“Forbidden Rites: A Necromancer’s Manual of the Fifteenth Century (Magic in History)” by Richard Kieckhefer
Preserved in the Bavarian State Library in Munich is a manuscript that few scholars have noticed and that no one in modern times has treated with the seriousness it deserves.
Forbidden Rites consists of an edition of this medieval Latin text with a full commentary, including detailed analysis of the text and its contents, discussion of the historical context, translation of representative sections of the text, and comparison with other necromantic texts of the late Middle Ages.
The result is the most vivid and readable introduction to medieval magic now available.
Like many medieval texts for the use of magicians, this handbook is a miscellany rather than a systematic treatise. It is exceptional, however, in the scope and variety of its contents―prayers and conjurations, rituals of sympathetic magic, procedures involving astral magic, a catalogue of spirits, lengthy ceremonies for consecrating a book of magic, and other materials.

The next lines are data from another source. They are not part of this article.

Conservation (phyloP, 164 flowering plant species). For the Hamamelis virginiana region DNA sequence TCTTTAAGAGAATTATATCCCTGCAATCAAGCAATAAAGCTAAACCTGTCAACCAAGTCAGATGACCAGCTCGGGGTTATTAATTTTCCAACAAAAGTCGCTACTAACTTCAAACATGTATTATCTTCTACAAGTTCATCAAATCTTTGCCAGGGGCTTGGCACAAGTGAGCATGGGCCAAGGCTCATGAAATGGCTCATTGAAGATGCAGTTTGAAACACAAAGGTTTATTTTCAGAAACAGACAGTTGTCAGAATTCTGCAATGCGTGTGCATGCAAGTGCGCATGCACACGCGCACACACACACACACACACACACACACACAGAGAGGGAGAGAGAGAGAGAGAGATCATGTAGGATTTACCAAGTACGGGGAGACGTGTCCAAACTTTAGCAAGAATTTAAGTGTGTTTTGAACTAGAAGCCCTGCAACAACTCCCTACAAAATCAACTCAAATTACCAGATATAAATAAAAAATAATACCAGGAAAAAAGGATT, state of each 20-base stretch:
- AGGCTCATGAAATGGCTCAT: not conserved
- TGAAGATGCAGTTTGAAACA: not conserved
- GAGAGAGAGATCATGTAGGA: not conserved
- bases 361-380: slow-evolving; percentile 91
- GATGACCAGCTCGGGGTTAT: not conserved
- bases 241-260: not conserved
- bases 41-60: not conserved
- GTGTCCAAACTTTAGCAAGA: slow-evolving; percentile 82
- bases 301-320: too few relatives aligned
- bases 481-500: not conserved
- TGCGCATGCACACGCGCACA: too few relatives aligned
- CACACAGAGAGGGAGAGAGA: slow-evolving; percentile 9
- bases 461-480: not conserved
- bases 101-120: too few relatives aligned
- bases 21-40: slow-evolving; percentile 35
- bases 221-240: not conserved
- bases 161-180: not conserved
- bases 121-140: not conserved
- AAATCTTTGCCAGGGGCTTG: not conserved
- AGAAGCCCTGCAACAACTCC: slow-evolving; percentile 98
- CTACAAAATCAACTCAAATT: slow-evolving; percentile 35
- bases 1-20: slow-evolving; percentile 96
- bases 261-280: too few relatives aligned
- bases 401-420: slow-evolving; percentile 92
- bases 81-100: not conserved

With more detail on particular experiments than the famous thirteenth-century Picatrix and more variety than the Thesaurus Necromantiae ascribed to Roger Bacon, the manual is one of the most interesting and important manuscripts of medieval magic that has yet come to light.